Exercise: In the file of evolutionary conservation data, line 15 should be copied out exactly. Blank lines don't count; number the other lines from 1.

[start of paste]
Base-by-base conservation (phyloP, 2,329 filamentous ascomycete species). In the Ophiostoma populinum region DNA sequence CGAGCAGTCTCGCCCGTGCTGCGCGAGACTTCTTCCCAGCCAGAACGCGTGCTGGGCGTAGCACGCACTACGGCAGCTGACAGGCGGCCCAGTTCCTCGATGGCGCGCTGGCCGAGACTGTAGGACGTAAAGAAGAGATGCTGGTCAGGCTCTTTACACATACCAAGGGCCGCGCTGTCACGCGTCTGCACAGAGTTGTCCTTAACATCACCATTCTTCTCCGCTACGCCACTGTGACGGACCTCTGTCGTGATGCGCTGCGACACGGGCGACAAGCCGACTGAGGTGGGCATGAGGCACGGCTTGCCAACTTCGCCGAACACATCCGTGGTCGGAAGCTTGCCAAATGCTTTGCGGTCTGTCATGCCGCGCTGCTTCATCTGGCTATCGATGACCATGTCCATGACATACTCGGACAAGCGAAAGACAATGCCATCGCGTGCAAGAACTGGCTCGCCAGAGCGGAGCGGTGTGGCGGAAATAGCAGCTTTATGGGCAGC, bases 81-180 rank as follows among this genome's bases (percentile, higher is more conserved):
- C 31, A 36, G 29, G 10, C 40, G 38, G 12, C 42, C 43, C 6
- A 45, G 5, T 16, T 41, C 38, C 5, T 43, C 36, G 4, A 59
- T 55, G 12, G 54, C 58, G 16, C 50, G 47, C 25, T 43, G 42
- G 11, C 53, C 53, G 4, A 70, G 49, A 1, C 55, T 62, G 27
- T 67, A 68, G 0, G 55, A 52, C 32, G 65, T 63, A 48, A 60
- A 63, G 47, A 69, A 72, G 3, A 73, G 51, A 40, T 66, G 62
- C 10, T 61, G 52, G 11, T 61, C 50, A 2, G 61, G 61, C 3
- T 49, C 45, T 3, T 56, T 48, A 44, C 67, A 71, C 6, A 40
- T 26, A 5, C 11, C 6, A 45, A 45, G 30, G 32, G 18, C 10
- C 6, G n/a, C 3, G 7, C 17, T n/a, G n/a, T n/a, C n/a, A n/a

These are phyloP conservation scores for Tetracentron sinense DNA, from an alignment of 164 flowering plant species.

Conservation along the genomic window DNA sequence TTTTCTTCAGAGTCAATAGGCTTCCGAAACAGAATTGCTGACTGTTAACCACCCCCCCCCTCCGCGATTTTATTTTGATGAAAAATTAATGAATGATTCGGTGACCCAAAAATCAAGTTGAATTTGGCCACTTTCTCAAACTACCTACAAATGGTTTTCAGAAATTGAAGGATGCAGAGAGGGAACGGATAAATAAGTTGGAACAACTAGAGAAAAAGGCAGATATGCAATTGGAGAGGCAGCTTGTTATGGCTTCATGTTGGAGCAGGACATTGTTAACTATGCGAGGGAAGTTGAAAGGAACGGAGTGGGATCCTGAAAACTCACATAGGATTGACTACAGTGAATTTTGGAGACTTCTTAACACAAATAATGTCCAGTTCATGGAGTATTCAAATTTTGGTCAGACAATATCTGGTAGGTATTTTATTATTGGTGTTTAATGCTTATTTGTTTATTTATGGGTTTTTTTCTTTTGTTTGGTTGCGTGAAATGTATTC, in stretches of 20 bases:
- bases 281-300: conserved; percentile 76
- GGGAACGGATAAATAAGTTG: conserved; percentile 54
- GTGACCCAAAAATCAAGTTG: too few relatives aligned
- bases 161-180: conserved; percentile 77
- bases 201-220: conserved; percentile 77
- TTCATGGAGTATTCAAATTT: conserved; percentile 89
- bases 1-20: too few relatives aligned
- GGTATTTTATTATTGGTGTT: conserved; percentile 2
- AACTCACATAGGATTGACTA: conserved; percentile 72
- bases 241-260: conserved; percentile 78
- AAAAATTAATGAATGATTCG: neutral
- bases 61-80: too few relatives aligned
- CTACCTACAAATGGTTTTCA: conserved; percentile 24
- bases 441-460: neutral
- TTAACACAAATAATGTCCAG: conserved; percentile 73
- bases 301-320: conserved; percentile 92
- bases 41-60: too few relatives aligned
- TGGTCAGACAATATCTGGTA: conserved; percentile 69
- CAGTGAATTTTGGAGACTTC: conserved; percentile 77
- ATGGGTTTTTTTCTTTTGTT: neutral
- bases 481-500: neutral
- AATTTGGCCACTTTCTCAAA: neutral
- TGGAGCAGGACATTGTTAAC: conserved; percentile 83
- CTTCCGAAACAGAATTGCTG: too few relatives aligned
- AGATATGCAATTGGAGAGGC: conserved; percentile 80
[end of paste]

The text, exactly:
- GGGAACGGATAAATAAGTTG: conserved; percentile 54